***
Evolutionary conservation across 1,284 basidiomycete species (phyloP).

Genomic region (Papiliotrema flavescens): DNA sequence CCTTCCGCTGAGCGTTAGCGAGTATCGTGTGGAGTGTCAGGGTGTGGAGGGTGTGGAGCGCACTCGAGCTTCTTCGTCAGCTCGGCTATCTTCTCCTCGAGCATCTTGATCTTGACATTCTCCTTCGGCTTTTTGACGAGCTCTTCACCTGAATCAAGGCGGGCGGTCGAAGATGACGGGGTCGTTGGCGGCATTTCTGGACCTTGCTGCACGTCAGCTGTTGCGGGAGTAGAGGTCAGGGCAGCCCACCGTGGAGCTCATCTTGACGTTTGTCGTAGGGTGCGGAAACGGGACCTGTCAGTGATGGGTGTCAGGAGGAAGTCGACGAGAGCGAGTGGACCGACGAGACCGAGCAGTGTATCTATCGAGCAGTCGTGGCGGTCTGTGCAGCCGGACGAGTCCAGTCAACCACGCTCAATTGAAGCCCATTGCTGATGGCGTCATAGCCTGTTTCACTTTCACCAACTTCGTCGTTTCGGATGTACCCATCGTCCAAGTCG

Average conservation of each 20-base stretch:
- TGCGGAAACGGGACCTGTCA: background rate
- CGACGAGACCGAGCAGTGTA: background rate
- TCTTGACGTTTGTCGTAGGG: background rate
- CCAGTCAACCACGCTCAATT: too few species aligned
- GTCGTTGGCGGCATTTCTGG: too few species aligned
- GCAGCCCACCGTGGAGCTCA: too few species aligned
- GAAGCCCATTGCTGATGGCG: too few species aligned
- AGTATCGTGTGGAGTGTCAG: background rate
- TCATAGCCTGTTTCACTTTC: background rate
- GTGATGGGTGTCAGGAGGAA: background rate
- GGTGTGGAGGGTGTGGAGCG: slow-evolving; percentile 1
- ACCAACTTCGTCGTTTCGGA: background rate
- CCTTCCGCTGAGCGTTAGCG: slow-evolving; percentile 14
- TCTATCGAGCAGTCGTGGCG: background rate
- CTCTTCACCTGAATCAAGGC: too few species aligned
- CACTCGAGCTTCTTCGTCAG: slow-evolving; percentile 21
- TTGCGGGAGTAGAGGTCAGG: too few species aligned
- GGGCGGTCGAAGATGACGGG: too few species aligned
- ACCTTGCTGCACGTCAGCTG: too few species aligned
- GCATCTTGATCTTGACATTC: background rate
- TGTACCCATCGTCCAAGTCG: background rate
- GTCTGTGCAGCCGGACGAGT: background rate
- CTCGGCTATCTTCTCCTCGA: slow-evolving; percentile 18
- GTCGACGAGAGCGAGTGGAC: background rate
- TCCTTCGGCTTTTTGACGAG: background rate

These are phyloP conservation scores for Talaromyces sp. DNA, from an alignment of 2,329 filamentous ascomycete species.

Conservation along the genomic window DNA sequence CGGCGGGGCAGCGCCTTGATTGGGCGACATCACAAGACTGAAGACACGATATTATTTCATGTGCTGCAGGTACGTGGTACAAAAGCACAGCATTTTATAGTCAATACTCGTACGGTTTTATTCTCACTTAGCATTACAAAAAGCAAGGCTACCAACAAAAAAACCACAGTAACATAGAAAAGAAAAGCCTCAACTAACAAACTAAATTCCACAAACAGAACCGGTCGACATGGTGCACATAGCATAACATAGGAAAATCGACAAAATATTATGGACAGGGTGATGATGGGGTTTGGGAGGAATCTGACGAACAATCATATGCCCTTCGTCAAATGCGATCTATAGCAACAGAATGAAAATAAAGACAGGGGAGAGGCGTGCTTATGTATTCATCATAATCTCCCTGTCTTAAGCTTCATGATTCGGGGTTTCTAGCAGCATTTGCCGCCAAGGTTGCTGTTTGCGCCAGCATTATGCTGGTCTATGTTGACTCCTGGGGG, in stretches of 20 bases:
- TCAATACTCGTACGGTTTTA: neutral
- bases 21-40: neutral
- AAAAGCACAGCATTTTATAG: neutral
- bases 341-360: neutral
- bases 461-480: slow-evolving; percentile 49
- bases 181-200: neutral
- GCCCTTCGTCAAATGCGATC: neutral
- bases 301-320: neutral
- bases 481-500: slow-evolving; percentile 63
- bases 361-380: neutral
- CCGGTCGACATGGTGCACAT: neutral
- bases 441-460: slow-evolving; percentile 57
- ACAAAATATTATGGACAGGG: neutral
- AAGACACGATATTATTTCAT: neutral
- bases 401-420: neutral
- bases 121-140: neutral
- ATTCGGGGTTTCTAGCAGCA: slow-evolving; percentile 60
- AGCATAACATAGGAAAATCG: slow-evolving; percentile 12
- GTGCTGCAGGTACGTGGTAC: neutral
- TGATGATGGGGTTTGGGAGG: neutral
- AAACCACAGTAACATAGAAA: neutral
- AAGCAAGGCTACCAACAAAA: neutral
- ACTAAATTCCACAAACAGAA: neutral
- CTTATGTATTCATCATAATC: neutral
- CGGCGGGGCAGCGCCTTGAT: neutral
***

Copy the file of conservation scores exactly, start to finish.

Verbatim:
Evolutionary conservation across 1,284 basidiomycete species (phyloP).

Genomic region (Papiliotrema flavescens): DNA sequence CCTTCCGCTGAGCGTTAGCGAGTATCGTGTGGAGTGTCAGGGTGTGGAGGGTGTGGAGCGCACTCGAGCTTCTTCGTCAGCTCGGCTATCTTCTCCTCGAGCATCTTGATCTTGACATTCTCCTTCGGCTTTTTGACGAGCTCTTCACCTGAATCAAGGCGGGCGGTCGAAGATGACGGGGTCGTTGGCGGCATTTCTGGACCTTGCTGCACGTCAGCTGTTGCGGGAGTAGAGGTCAGGGCAGCCCACCGTGGAGCTCATCTTGACGTTTGTCGTAGGGTGCGGAAACGGGACCTGTCAGTGATGGGTGTCAGGAGGAAGTCGACGAGAGCGAGTGGACCGACGAGACCGAGCAGTGTATCTATCGAGCAGTCGTGGCGGTCTGTGCAGCCGGACGAGTCCAGTCAACCACGCTCAATTGAAGCCCATTGCTGATGGCGTCATAGCCTGTTTCACTTTCACCAACTTCGTCGTTTCGGATGTACCCATCGTCCAAGTCG

Average conservation of each 20-base stretch:
- TGCGGAAACGGGACCTGTCA: background rate
- CGACGAGACCGAGCAGTGTA: background rate
- TCTTGACGTTTGTCGTAGGG: background rate
- CCAGTCAACCACGCTCAATT: too few species aligned
- GTCGTTGGCGGCATTTCTGG: too few species aligned
- GCAGCCCACCGTGGAGCTCA: too few species aligned
- GAAGCCCATTGCTGATGGCG: too few species aligned
- AGTATCGTGTGGAGTGTCAG: background rate
- TCATAGCCTGTTTCACTTTC: background rate
- GTGATGGGTGTCAGGAGGAA: background rate
- GGTGTGGAGGGTGTGGAGCG: slow-evolving; percentile 1
- ACCAACTTCGTCGTTTCGGA: background rate
- CCTTCCGCTGAGCGTTAGCG: slow-evolving; percentile 14
- TCTATCGAGCAGTCGTGGCG: background rate
- CTCTTCACCTGAATCAAGGC: too few species aligned
- CACTCGAGCTTCTTCGTCAG: slow-evolving; percentile 21
- TTGCGGGAGTAGAGGTCAGG: too few species aligned
- GGGCGGTCGAAGATGACGGG: too few species aligned
- ACCTTGCTGCACGTCAGCTG: too few species aligned
- GCATCTTGATCTTGACATTC: background rate
- TGTACCCATCGTCCAAGTCG: background rate
- GTCTGTGCAGCCGGACGAGT: background rate
- CTCGGCTATCTTCTCCTCGA: slow-evolving; percentile 18
- GTCGACGAGAGCGAGTGGAC: background rate
- TCCTTCGGCTTTTTGACGAG: background rate

These are phyloP conservation scores for Talaromyces sp. DNA, from an alignment of 2,329 filamentous ascomycete species.

Conservation along the genomic window DNA sequence CGGCGGGGCAGCGCCTTGATTGGGCGACATCACAAGACTGAAGACACGATATTATTTCATGTGCTGCAGGTACGTGGTACAAAAGCACAGCATTTTATAGTCAATACTCGTACGGTTTTATTCTCACTTAGCATTACAAAAAGCAAGGCTACCAACAAAAAAACCACAGTAACATAGAAAAGAAAAGCCTCAACTAACAAACTAAATTCCACAAACAGAACCGGTCGACATGGTGCACATAGCATAACATAGGAAAATCGACAAAATATTATGGACAGGGTGATGATGGGGTTTGGGAGGAATCTGACGAACAATCATATGCCCTTCGTCAAATGCGATCTATAGCAACAGAATGAAAATAAAGACAGGGGAGAGGCGTGCTTATGTATTCATCATAATCTCCCTGTCTTAAGCTTCATGATTCGGGGTTTCTAGCAGCATTTGCCGCCAAGGTTGCTGTTTGCGCCAGCATTATGCTGGTCTATGTTGACTCCTGGGGG, in stretches of 20 bases:
- TCAATACTCGTACGGTTTTA: neutral
- bases 21-40: neutral
- AAAAGCACAGCATTTTATAG: neutral
- bases 341-360: neutral
- bases 461-480: slow-evolving; percentile 49
- bases 181-200: neutral
- GCCCTTCGTCAAATGCGATC: neutral
- bases 301-320: neutral
- bases 481-500: slow-evolving; percentile 63
- bases 361-380: neutral
- CCGGTCGACATGGTGCACAT: neutral
- bases 441-460: slow-evolving; percentile 57
- ACAAAATATTATGGACAGGG: neutral
- AAGACACGATATTATTTCAT: neutral
- bases 401-420: neutral
- bases 121-140: neutral
- ATTCGGGGTTTCTAGCAGCA: slow-evolving; percentile 60
- AGCATAACATAGGAAAATCG: slow-evolving; percentile 12
- GTGCTGCAGGTACGTGGTAC: neutral
- TGATGATGGGGTTTGGGAGG: neutral
- AAACCACAGTAACATAGAAA: neutral
- AAGCAAGGCTACCAACAAAA: neutral
- ACTAAATTCCACAAACAGAA: neutral
- CTTATGTATTCATCATAATC: neutral
- CGGCGGGGCAGCGCCTTGAT: neutral